If you pay for it but it's in the contract are they 'free' to monitor your every internet reaction. See the way you react to adds, which generate a positive reaction and which do not. Conduct experiments trialling different styles of adds to see which more effectively manipulate your choices. Test to see if targeting influential people in your life can get them to motivate your decisions. See which lies are the most effective in tricky you about the veracity of adds. See if exposure to actions on the web can influence your choices. See if distortions about your actions on the web can influence your choice. Conduct continual experiments and trials whilst you are connected to the internet upon an automated basis. Target you whole family in a similar fashion especially minors. Target you with automated forum responses to question and challenge your beliefs. Target you social connections with automated responses designed to manipulate your choices. Use your image and voice in product recommendations for free. Use all content you have generated for free. Create man in the middle distortions in your social contacts.

    Are you 'free' to harangue your local representatives to enact legislation to ban all that activity. The legislate the only personal data that companies are allowed to keep is what is required for account keeping purposes. That when this data is no longer required for account keeping purposes it is destroyed. That companies are permanently banned from collating and data mining personal data. That 100% truth is required in all advertising regardless of delivery method and that all false product associations are banned.

  • by datavirtue (1104259) on Monday March 26, 2012 @08:43PM (#39480673)

    It is the other way around man. Facebook is much more intrusive and connected to you r life than Google ever will be. You, my friend, are either trolling or just defunct of critical thinking skills.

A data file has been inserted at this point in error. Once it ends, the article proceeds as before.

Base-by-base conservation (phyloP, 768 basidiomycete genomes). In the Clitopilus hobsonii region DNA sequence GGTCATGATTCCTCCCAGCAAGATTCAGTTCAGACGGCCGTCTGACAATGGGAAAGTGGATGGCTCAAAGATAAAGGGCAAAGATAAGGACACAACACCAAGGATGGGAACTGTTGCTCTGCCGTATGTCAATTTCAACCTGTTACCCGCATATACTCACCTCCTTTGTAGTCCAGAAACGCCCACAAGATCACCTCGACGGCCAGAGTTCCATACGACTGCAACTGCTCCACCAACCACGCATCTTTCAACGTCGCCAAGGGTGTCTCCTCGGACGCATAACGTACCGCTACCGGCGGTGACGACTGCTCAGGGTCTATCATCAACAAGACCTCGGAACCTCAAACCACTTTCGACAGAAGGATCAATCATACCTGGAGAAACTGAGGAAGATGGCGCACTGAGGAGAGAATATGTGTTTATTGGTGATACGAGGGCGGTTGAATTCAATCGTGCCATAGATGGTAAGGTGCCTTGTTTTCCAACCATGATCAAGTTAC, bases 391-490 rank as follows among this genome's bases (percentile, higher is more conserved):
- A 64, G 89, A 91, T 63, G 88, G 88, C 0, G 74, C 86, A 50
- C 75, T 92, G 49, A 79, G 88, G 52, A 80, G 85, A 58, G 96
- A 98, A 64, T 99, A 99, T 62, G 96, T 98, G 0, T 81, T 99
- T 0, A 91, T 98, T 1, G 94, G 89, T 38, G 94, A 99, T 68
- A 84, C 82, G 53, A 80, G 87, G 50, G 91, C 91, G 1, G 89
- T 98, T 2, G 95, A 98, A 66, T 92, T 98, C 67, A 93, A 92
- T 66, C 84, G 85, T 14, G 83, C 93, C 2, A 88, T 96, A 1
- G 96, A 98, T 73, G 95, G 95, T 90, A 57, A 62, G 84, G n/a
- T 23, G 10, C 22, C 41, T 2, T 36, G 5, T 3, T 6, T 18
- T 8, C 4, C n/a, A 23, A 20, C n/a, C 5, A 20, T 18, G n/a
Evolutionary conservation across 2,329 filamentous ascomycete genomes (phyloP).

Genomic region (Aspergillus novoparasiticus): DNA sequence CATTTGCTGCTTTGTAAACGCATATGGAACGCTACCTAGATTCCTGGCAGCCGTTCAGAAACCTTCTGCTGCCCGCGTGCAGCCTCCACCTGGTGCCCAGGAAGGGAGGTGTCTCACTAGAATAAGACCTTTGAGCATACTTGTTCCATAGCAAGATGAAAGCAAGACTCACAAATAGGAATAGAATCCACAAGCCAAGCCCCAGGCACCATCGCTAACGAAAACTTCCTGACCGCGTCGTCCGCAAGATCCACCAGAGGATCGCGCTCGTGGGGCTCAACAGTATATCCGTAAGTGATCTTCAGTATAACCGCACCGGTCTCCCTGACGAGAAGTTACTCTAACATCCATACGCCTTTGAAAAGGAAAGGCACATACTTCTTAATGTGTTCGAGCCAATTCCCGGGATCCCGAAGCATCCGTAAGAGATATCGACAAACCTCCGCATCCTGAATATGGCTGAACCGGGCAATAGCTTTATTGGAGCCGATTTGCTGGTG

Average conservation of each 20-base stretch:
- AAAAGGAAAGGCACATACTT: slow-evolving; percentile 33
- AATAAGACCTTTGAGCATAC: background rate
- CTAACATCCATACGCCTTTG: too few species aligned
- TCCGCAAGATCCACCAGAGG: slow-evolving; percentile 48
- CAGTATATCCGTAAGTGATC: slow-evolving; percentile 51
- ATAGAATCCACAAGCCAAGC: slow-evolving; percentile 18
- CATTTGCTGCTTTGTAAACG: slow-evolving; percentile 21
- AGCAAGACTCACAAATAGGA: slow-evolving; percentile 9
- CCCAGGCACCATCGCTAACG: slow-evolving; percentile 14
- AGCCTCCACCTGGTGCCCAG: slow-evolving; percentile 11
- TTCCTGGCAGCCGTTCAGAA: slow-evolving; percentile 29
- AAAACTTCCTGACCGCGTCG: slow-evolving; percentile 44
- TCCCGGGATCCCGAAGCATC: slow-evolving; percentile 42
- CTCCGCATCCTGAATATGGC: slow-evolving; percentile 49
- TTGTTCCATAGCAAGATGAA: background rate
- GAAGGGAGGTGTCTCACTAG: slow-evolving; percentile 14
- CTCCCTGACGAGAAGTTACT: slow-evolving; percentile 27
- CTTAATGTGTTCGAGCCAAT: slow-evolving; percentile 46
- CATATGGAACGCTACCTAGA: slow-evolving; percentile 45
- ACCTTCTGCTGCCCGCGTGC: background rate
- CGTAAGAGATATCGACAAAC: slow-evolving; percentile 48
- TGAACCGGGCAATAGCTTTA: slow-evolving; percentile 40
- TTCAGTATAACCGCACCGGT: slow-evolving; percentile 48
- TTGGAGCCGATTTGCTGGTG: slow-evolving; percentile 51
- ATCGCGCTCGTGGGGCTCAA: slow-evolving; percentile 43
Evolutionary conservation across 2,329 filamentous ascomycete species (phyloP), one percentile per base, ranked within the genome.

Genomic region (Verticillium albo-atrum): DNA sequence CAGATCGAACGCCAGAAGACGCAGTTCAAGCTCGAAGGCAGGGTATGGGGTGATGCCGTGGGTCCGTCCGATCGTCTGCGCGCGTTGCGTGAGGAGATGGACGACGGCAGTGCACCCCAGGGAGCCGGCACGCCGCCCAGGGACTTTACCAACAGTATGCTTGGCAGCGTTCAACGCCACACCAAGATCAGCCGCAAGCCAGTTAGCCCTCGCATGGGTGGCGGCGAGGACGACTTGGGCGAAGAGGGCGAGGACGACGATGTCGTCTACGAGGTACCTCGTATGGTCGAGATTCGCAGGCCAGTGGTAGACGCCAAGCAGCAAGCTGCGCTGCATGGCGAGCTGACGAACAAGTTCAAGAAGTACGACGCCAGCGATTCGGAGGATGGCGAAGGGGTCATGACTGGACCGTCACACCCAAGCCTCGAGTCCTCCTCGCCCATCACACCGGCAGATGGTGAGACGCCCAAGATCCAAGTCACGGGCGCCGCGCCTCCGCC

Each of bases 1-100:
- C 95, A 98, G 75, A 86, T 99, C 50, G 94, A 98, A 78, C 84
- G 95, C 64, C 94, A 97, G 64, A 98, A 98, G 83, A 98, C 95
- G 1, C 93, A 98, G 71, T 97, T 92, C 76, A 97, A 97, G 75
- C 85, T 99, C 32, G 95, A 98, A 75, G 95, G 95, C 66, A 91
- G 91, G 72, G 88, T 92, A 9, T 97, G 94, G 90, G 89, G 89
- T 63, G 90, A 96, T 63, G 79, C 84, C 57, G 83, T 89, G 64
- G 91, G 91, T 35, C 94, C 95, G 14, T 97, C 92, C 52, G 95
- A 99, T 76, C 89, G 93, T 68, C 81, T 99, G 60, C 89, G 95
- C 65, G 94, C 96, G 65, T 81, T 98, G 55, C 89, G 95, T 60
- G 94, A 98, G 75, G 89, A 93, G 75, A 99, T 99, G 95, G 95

• by Anonymous Coward on Tuesday March 27, 2012 @12:14AM (#39481613)

    that signature disturbs me

    You should be even more disturbed by its originators. They will have chosen the sig very carefully to create an a particular set of associations in your mind.

    For those who haven't been following, Burston Marsteller were hired by Facebook to run an anti-Google astroturf campaign. http://www.bloomberg.com/news/2011-05-12/facebook-enlists-pr-firm-burson-marsteller-to-pitch-google-privacy-story.html [bloomberg.com] [bloomberg.com]

    Some of the sockpuppets they use here are:

    DavidSell
    ByOhTek
    antitithenai
    Bonch
    TechGuys
    Overly Critical Guy
    CmdrPony
    InsightIn140Bytes
    InterestingFella
    SharkLaser
    jo_ham
    DCTech
    smithz
    HankMoody

    There are many others, including disposable accounts used to moderate and deflect discussions in directions they promote. If you see a post by any of the accounts in this list in a Slashdot discussion you know for certain that discussion is polluted and likely to contain misdirection and lies. Avoid feeding the astroturf machine by posting sensible comments in these threads.

    At all times while reading Slashdot and other tech sites, be aware that you are being manipulated by professional reputation managers.

EARTH smog | bricks AIR -- mud -- FIRE soda water | tequila WATER

Working...